A few months ago at a family get-together, we spent the better part of an hour discussing Grantland's anointment of New York Giants quarterback Eli Manning as the NFL's "most eligible non-bachelor."
It wasn't exactly a scientific study -- basically, two women in Grantland's office unhesitatingly chose Manning when asked which NFL QB they would marry -- but we still wanted to deconstruct the argument ourselves: Manning over poster boy Tom Brady? Manning over celebrity-dater Tony Romo? Manning over every other quarterback on every other NFL team?
Yes, yes and yes.
But while our argument in favor of Manning began with off-the-field qualities (he loves hugs from his mom, he married his college sweetheart, he'd never forget the milk), we quickly began comparing how these same qualities translate to his on-the-field performance. As heartwarming as it is to hear about Manning's love for his mother's home cooking, we cared more about how that sensitivity might translate to victories on the field.
A lot of hard-core fans and analysts like to talk about a quarterback's football IQ, but Manning seems to win with his EQ, his emotional quotient -- his superior reactions when the game becomes less about X's and O's and more about gut feel.
I was reminded of my family debate during Tuesday's media day at Super Bowl XLVI. Manning was sitting at his podium, fielding questions as adeptly as his shy personality allows. Someone asked him which actor should play him if his life were made into a movie. (Manning is getting better in this kind of spotlight, but you still get the sense he prefers life on the field, where his game can answer the toughest questions.)
"I'd have to look at height and throwing motion," Manning said, admitting he thought a movie of his life was unlikely. "Maybe James Van Der Beek; he's done a football movie before."
Then, Manning discussed the potential height of his imaginary alter-ego, pointing out that a lot of these guys are shorter in real life than you might imagine. "I'd have to have a casting call and have them play catch with me for a little bit," he concluded.
But here's the thing: Nothing about Manning, or the way he plays, seems suitable for Hollywood. Can we picture Brady's life becoming a movie? Yes, and probably a very lucrative one. But a movie about Manning? No, not really, because -- and this goes back to his EQ -- he's totally unscripted. Brady's movie would end with a perfect spiral hitting his receiver's numbers, while Manning's would end with him scrambling away from a sack, twisting awkwardly and shoveling the football sideways as if it were a broken Frisbee. Manning is comfortable, familiar, a cozy pair of sweats; Brady is a fitted Italian suit.
Something about the way Manning does things, even when he's doing something like winning a Super Bowl, makes him down to earth and tangible. He's never suave, just earnest. His passes seem less untouchably perfect and more just-barely completed.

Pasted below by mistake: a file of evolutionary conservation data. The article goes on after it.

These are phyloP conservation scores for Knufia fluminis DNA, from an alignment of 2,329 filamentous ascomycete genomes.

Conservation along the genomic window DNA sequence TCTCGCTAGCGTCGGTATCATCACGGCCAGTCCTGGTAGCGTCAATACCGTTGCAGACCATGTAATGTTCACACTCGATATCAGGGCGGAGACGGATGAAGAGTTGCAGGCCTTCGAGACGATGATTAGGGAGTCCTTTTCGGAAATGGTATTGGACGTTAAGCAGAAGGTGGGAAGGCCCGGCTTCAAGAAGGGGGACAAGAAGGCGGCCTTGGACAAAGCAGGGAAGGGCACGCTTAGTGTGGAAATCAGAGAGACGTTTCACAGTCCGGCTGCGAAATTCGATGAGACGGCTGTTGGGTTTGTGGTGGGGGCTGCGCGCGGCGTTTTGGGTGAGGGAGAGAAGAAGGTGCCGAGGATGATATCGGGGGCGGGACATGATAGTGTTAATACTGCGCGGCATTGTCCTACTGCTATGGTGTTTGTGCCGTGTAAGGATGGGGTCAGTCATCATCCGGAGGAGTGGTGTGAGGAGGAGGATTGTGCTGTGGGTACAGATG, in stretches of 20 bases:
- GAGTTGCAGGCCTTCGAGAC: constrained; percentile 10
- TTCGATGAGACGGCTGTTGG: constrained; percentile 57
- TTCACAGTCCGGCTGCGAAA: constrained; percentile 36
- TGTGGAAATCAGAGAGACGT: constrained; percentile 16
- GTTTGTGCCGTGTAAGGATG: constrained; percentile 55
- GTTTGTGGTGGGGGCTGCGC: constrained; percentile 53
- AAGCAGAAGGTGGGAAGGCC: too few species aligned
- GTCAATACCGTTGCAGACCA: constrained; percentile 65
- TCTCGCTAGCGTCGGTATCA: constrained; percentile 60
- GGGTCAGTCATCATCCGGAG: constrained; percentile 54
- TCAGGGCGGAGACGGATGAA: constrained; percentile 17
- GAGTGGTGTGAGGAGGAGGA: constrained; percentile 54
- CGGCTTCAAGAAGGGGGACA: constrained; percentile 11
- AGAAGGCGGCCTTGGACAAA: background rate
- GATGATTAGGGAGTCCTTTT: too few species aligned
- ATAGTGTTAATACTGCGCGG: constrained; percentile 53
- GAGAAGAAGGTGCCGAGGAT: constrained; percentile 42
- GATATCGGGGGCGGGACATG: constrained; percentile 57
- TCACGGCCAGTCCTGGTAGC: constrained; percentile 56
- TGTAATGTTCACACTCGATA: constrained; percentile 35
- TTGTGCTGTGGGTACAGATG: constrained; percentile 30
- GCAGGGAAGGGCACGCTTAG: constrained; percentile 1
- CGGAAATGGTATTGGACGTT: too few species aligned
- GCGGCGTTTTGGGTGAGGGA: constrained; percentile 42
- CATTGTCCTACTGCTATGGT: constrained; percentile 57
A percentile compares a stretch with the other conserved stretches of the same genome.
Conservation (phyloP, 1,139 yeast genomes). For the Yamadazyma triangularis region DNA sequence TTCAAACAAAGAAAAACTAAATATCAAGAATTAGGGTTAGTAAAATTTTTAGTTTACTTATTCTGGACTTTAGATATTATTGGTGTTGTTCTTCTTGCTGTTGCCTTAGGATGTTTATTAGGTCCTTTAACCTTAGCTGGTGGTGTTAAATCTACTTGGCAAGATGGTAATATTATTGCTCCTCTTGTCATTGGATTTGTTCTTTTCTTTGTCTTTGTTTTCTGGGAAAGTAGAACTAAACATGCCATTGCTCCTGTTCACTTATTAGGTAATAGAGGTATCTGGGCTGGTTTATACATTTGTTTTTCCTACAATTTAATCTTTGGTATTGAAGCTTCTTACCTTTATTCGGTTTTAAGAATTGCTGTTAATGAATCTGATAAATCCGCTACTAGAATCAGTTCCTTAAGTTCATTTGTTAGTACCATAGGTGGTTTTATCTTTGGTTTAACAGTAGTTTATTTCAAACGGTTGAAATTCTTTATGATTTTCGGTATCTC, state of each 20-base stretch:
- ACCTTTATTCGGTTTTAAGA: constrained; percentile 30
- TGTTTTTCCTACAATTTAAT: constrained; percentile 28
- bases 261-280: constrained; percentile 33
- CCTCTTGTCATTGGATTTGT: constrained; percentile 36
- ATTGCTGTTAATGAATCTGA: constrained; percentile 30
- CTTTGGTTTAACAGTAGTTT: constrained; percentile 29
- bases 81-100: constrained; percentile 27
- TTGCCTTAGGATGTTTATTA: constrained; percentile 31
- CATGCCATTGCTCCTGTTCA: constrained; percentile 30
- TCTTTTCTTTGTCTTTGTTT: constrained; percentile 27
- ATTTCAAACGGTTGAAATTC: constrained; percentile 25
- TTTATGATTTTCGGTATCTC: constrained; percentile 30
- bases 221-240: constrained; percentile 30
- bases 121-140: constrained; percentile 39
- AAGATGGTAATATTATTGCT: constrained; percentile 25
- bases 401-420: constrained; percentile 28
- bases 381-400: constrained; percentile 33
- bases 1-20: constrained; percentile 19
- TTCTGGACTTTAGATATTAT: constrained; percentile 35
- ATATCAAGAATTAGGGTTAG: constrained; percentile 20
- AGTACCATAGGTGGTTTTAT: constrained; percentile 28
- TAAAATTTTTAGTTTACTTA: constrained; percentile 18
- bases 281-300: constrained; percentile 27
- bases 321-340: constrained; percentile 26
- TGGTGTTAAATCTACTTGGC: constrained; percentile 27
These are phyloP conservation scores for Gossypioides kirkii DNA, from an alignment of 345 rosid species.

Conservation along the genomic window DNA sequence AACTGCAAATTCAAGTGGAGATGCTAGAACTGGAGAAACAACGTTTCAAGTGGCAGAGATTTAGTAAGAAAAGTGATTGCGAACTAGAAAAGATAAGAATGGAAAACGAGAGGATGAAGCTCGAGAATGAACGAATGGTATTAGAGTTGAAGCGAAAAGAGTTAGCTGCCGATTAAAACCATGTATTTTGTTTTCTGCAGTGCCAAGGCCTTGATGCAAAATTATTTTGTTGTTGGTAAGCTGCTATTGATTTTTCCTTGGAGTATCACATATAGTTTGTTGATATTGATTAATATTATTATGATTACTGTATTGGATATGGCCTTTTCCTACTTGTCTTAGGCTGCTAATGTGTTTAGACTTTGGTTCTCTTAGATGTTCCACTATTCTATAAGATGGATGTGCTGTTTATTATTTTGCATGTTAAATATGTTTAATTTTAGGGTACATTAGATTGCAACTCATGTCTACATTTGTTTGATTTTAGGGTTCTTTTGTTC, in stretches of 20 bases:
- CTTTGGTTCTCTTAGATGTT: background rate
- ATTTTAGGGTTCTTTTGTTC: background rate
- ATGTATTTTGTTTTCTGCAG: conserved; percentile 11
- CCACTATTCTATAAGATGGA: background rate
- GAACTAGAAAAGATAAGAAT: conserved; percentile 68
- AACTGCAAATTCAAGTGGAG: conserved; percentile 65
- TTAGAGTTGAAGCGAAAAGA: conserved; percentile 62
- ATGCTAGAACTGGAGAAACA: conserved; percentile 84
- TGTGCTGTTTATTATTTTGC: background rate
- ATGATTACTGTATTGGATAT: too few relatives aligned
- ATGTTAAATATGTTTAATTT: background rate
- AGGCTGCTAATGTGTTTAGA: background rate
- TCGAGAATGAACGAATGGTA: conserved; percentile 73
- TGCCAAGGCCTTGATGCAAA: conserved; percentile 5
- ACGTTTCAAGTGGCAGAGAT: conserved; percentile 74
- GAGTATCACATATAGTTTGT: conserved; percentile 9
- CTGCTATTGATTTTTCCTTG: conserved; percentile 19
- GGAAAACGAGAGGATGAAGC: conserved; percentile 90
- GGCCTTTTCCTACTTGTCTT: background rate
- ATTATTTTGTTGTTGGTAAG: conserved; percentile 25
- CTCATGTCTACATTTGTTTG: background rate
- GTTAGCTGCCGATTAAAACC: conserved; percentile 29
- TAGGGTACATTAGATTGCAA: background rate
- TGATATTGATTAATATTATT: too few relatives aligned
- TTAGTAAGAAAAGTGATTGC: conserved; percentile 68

Even the way he approaches his teammates is subtle. As the Giants boarded their plane to Indianapolis on Monday, Manning caught up with rookie fullback Henry Hynoski and invited him to dinner at Indy's legendary steakhouse, St. Elmo. As Hynoski retold the story at media day, his eyes lit up.
"It just goes to show you how he likes to get the team camaraderie going," Hynoski said. "He's just a great team leader and awesome guy. He's the best. He's not full of himself. He's not cocky. He's just an awesome, awesome guy."
Added running back D.J. Ware, who also ate steak on Manning's dime: "Eli wanted to take everybody out this time, show everybody a good time and let everybody bond a little bit."
Guard Kevin Boothe said he didn't peek at the bill, but he knows it was substantial because Manning invited the entire offense. Boothe is used to Manning coming through in the clutch.
"It's just that I guess, when time is short, he realizes he has to step his game up even more," Boothe said. "It's just like an extra gear that kicks in, and it kind of goes through the team. We feel confident whenever we have a chance at the end of the game because we know we're going to get his best."
When Manning makes a play at game's end, he often reacts as if he has surprised even himself. He looks shocked, pumps both fists and runs toward an offensive lineman for an awkward moment.
"Guys make fun of him, but I don't make fun of him," Boothe said. "I think guys kind of give him a hard time, but that's just his enthusiasm coming out. It's not scripted, and isn't that always the best way?"
Manning is the league's most-marriable signal-caller for essentially the same reasons he's a successful quarterback: because of his EQ, because he's turned "aw, shucks" into an art form.
Kate Fagan is a columnist for espnW. You can follow her on Twitter @katefagan3.